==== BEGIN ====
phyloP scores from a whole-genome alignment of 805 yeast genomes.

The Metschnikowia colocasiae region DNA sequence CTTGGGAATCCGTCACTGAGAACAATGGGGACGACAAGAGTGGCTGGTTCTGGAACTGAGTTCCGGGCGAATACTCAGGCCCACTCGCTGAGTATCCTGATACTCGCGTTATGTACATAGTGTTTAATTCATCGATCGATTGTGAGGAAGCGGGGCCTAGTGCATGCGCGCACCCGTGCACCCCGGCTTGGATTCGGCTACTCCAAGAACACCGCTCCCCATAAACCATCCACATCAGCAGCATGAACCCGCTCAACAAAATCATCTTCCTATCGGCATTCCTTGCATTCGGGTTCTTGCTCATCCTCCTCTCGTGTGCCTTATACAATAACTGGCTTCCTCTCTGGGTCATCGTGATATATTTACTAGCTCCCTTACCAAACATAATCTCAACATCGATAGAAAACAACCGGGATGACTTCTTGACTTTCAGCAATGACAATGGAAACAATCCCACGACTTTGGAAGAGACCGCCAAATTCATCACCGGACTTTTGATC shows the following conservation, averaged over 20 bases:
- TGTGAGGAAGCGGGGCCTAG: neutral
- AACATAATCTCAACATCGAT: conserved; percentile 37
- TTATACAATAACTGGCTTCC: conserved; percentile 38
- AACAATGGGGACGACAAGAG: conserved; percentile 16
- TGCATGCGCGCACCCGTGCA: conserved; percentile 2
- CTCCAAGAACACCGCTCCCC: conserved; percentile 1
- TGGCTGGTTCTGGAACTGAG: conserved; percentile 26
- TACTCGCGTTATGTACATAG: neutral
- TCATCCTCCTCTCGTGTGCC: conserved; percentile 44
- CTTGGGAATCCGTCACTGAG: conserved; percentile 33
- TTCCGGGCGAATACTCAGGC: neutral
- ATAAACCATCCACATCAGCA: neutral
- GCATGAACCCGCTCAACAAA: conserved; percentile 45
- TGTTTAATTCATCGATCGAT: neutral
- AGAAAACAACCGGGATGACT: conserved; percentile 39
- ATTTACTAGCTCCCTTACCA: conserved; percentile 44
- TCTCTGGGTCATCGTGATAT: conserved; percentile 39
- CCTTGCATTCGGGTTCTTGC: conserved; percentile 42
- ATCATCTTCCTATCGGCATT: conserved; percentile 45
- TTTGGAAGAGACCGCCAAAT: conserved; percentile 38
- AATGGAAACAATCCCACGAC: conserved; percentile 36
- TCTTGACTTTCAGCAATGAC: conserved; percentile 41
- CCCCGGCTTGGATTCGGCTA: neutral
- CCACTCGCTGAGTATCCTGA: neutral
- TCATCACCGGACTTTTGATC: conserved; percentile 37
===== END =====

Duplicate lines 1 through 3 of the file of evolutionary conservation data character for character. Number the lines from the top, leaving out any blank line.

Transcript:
phyloP scores from a whole-genome alignment of 805 yeast genomes.

The Metschnikowia colocasiae region DNA sequence CTTGGGAATCCGTCACTGAGAACAATGGGGACGACAAGAGTGGCTGGTTCTGGAACTGAGTTCCGGGCGAATACTCAGGCCCACTCGCTGAGTATCCTGATACTCGCGTTATGTACATAGTGTTTAATTCATCGATCGATTGTGAGGAAGCGGGGCCTAGTGCATGCGCGCACCCGTGCACCCCGGCTTGGATTCGGCTACTCCAAGAACACCGCTCCCCATAAACCATCCACATCAGCAGCATGAACCCGCTCAACAAAATCATCTTCCTATCGGCATTCCTTGCATTCGGGTTCTTGCTCATCCTCCTCTCGTGTGCCTTATACAATAACTGGCTTCCTCTCTGGGTCATCGTGATATATTTACTAGCTCCCTTACCAAACATAATCTCAACATCGATAGAAAACAACCGGGATGACTTCTTGACTTTCAGCAATGACAATGGAAACAATCCCACGACTTTGGAAGAGACCGCCAAATTCATCACCGGACTTTTGATC shows the following conservation, averaged over 20 bases:
- TGTGAGGAAGCGGGGCCTAG: neutral